Over the last couple of years, the 3-D printing industry has become suddenly crowded with startups, sellers and mega-sized corporations pitching capabilities ranging from cheap monochrome plastic toys to exotic metal functional parts. The whole of the 3-D printing revolution, it seems, falls somewhere along that material continuum.
But one company stands outside.
Mcor Technologies' printers ignore that continuum, offering printers that remain outside the trends and big business ramp up of proprietary materials.
Instead, it prints in paper. Ordinary, everyday reams of office paper, stacked and printed in full, high-res color and cut into intricate 3-D shapes.
That technique remains one of the most original and potentially disruptive systems in an industry defined by disruption. And if it isn't, it is at least one of the wackiest points of innovation since Scott Crump's FDM experiments.
We recently caught up with Mcor's co-founder and CEO, Conor MacCormack, to find out what makes this technology work and where it is going next.
Q: So, why paper?
A: My brother and I had a lot of exposure to computer aided design and rapid prototyping within some big organizations. About 10 years ago, we took a look at the industry to see what we could do differently.
We looked at speed, if we could make a machine that was really, really fast. But we felt that people were doing that already.
Then we thought about doing different strength materials, people were doing that already.
But nobody seemed to be going after the low cost.
Printers were at the time, 80,000, 90,000, 100,000 euros. And they were coming down a little bit in price, but the running costs were like through the roof. Since then, they have just kept on going.
We felt, very strongly, that the reason why the industry was only selling 2,000 or 3,000 units per year globally was because the running costs were so high. And we felt that if we could build a machine that had zero running costs, we could make an impact.
We wanted to be completely opposite everybody else. We really wanted to upset the status quo and build a machine that people wouldn't have to worry about hitting print anymore.
So we said, let's build a machine that is almost free to run, plus one that used one of the most accessible material that anybody can get their hands on. Materials that they wouldn't have to wait for stock to come in. What could anybody get easily? Reams of paper.
So we said, let's start with paper.
Q: The 3-D printing industry seems pretty fixed on a handful of technologies and materials, most of it falling somewhere between plastics and metals. Except you. How did you even come up with this?
A: From the very first idea, we wanted to be green, ecofriendly.
And not just because we are eco-warriors or anything like that, but because we could see in time machines like this being in schools, being in classrooms.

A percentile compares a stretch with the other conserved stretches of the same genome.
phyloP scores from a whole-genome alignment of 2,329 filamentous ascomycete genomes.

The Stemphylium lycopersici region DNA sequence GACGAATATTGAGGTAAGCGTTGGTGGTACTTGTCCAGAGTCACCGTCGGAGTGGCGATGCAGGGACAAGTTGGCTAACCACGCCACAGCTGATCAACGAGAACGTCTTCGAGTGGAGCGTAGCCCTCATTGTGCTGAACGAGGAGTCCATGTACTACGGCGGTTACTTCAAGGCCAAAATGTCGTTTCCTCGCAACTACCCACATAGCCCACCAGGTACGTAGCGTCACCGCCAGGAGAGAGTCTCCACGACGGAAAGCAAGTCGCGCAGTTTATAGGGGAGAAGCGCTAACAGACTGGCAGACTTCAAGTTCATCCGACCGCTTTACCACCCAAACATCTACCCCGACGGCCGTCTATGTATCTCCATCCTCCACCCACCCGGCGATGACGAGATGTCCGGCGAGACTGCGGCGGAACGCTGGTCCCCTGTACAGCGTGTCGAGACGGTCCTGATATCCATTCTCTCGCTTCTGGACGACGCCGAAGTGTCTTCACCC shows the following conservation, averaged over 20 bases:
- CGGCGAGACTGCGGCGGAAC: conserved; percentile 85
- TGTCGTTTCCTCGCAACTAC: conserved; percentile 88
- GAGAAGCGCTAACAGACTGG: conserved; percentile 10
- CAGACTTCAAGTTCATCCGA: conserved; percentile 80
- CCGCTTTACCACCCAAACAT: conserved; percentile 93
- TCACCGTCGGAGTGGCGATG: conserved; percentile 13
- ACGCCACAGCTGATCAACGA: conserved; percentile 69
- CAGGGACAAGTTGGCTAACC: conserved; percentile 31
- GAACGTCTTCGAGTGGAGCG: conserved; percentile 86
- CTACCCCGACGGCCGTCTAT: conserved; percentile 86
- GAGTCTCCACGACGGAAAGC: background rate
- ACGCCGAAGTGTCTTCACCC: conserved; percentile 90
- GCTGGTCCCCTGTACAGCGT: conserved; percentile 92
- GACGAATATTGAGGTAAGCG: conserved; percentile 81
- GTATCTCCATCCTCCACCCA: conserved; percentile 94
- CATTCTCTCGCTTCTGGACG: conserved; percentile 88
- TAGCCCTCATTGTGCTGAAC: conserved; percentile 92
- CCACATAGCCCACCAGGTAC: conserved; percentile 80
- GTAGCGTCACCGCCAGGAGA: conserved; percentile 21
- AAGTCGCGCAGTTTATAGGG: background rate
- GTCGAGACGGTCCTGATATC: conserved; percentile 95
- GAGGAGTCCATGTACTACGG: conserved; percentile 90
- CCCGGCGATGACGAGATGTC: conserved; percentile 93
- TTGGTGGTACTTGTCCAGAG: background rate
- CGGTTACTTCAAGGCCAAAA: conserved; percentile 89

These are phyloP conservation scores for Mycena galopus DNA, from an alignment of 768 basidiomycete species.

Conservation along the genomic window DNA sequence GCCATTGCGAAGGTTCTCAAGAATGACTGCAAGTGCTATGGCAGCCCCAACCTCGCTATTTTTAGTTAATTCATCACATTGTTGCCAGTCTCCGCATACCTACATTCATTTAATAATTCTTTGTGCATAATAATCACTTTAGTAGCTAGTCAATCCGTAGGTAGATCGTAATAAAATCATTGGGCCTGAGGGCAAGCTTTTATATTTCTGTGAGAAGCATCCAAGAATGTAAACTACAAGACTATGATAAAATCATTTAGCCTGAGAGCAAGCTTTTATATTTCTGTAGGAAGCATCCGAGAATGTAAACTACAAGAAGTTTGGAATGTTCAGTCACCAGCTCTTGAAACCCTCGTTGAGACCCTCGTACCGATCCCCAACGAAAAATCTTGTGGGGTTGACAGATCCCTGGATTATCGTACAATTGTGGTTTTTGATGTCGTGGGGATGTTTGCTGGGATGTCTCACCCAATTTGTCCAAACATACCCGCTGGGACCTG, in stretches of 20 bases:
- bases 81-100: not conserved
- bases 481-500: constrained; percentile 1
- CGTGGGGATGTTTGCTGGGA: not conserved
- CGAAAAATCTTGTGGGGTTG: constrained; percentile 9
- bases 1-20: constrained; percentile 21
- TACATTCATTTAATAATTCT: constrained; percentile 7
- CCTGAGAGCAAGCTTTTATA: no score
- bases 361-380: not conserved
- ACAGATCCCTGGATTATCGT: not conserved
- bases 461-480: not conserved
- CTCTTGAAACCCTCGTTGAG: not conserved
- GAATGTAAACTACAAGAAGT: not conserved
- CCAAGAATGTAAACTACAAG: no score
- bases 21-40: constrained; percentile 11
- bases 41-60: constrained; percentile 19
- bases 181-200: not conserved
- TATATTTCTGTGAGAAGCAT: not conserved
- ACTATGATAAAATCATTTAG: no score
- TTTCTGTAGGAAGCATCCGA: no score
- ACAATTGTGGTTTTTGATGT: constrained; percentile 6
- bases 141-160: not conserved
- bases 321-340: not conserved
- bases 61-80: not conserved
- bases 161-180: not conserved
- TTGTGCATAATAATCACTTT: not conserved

From my exposures I had before with plastics and powder technologies, I knew that wasn't really feasible.
So I said, let's use water-based adhesives, regular paper and just go from there.
We thought that would be the easy bit. Stick together layers of paper. People in China have probably been doing that for a couple thousand years.
Actually it turns out to be a very complicated challenge because water-based adhesives in paper, water and paper don't really like each other.
So the adhesive that we use is very similar to a water-based adhesive that you'd use in an art project for kids. But the problem with that is it is very viscous. It is 1500 times thicker than water.
The good of that is it's very green, the bad is that we couldn't get any way to jet it.
So we spent the first couple of years working on that technique to very accurately and very precisely, deploy a small amount of adhesive anywhere we want on the page and the seal the whole system off without the adhesive drying up and all that.
Fast forward a little bit, and in January 2013 we started to sell our color machine, the Mcor IRIS, which is the full color variance, names after Greek god of the rainbow.
To do that, we utilized a 2-D print technology.
Effectively, we said, 'What is the quickest way we can get to color printing? Let's leverage off the 2-D printing industry. There are already these 2-D printer manufacturers doing very high resolution 2-D images. Let's try to make that into 3-D.'
One of the hurdles that we needed to overcome there was ink has been designed to sit on the top surface of the paper. HP and all of these other companies have been making inks sit on the top surface, but if you have regular ink and you put ink on that sheet and you cut that sheet, the edge of that cut is all white. The ink does not protrude.